The Elfin Princess

Into the same tavern walked the elfin princess;
Wielder of magic;
Third in line to the throne of Frigga;
Here as an ambassador of peace

From her very lips I heard she suffered a loss
Her head still held high and her back straight
But from time to time you see the pain fleet across her face
Under her hoodie and her hair, are ears that hear a butterfly flap its wings a mile away

I have been asked the color of her eyes
I do not know for I fear to look too closely
I might look too deep or too long and be lost forever

Alcohol affects not one of her race
She can down a stein just as well as a thousand
But for mere mortals sake, a cup or two would do

What lives in her little purse?
A potion?
An elixir?
An army?  
A bow?
Some arrows?
A portal?

She’s fine of form and stature
Be not deceived,
Her strength is neither in her arms nor legs
With her mind, she will make you kneel

Her magic attracts all and sundry:
It makes the flowers grow;
The heart light;
The grass green;
The heavens weep on the farmer’s crops 

Her name is Jayde;
Princess Jayde;
Elfin princess;
Wielder of magic;
Third in line to the throne of Frigga;
Here as an ambassador of peace 

Honest Dave and the Princess

Honest Dave and the Princess

There was once a man. We shall call him honest Dave. He lived all alone on the top of a hill and he was very lonely.
One sunny day, honest Dave thought he should check if he had any new neighbors.
So he brought out his binoculars.
To his surprise, on the hill across the valley was a big red heart!
So honest Dave thought he had better go and check it out.

When he got near the top of the other hill, he found out that the heart belonged to a fierce but beautiful princess.
And round the heart was a fence that was about waist high.

Honest Dave thought for a moment and decided that such a beautiful heart must belong to a lovely person no matter how fierce they pretended to be. So he decided he must touch the heart.
But what was he going to do about the fence?

Well. Since he was there already, he thought he might as well try and see if there was any gate in it whereby he might go in.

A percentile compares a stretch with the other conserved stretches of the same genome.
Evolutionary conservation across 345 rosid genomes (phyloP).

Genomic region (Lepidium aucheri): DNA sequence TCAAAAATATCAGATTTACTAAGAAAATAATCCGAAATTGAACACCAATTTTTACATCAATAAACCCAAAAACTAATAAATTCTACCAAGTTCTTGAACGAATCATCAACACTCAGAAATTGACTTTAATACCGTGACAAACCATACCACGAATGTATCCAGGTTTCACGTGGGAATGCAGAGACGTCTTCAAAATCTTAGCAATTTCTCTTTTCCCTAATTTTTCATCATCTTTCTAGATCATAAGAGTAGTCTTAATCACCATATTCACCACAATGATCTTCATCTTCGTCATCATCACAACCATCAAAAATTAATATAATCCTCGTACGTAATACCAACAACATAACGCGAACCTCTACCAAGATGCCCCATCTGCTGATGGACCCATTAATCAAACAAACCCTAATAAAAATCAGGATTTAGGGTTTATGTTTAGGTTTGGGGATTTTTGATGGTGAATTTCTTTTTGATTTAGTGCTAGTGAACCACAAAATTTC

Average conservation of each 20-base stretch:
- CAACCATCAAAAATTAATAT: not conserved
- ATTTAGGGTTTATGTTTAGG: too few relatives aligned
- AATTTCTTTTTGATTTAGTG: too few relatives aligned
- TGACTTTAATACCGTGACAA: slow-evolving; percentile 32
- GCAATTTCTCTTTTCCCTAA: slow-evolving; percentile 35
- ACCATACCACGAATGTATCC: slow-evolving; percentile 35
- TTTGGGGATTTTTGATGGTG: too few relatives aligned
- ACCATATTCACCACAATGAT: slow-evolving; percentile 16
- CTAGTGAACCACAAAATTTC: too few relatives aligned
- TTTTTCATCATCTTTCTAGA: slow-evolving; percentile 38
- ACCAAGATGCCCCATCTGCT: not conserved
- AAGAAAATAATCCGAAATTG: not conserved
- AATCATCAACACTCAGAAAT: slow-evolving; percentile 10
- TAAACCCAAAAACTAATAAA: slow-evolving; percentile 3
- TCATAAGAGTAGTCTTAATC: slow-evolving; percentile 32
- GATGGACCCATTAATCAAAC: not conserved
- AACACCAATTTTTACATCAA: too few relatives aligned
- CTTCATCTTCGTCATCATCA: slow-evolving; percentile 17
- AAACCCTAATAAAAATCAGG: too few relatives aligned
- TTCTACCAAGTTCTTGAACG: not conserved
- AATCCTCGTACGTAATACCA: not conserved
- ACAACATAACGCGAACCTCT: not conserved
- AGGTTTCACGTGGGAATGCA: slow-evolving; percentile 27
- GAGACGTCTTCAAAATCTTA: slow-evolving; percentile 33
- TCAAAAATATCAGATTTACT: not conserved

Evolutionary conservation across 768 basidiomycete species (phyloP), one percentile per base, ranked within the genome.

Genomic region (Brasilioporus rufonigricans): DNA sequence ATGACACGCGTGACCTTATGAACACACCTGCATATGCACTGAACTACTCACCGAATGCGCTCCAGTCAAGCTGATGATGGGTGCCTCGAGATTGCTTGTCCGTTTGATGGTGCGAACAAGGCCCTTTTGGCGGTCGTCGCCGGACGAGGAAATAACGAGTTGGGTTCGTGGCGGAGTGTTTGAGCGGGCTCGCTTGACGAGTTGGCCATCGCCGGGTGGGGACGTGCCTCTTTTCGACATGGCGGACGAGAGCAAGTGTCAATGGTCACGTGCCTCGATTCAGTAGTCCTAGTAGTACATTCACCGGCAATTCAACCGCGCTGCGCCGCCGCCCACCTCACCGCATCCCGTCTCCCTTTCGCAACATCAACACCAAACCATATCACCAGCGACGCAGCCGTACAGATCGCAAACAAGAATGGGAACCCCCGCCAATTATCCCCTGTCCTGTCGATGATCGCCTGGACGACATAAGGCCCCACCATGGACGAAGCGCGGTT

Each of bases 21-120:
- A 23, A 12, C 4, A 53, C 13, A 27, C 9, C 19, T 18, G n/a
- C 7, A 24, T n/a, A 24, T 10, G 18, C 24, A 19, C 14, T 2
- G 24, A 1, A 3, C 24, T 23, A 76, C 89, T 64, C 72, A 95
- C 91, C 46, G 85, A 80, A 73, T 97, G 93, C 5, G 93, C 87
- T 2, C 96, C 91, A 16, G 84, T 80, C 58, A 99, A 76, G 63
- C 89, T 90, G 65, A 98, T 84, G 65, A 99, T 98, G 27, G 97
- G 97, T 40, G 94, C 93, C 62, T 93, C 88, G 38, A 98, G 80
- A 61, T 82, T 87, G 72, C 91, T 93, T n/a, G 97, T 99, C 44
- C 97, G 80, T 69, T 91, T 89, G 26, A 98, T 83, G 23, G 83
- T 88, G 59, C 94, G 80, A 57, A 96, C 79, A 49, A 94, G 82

But as he tried each link in the fence, he noticed the fence getting taller and taller. Soon it was as high as honest Dave’s chest.
Honest Dave knew that if he continued testing the fence, it would grow so high, the heart would no longer be visible from his hilltop house across the valley. And that would make honest Dave sad.

So honest Dave went back down the valley and up to his house on top of the hill. But every few days, he would go across the valley and standing just outside the fence, he would say a few kindly words to the heart.

To honest Dave’s pleasant surprise, the fence went back down to its original height. Which pleased honest Dave a lot.

Though what honest Dave wanted most in the world was for a gate to open in the fence so he could touch the heart, he was content for the moment to have such a wonderful neighbor.

And that is the end of our story.

27/05/2014. 2:28am

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PS: the story above is written in the style of “Tales by moonlight” always narrated by an Aunt or Uncle (or in some similar program, maybe a village grandma or grandpa). I didn’t quite start it the proper way e.g., “Children gather round. Would you like to hear a story …” But I think I ended it properly with “And that is the end of our story”

“There is nothing new under the sun.
The eyes it was meant for, saw it yesterday.
It is true, says this one, till eternity.”
(And that’s a code worthy of the Templars 🙂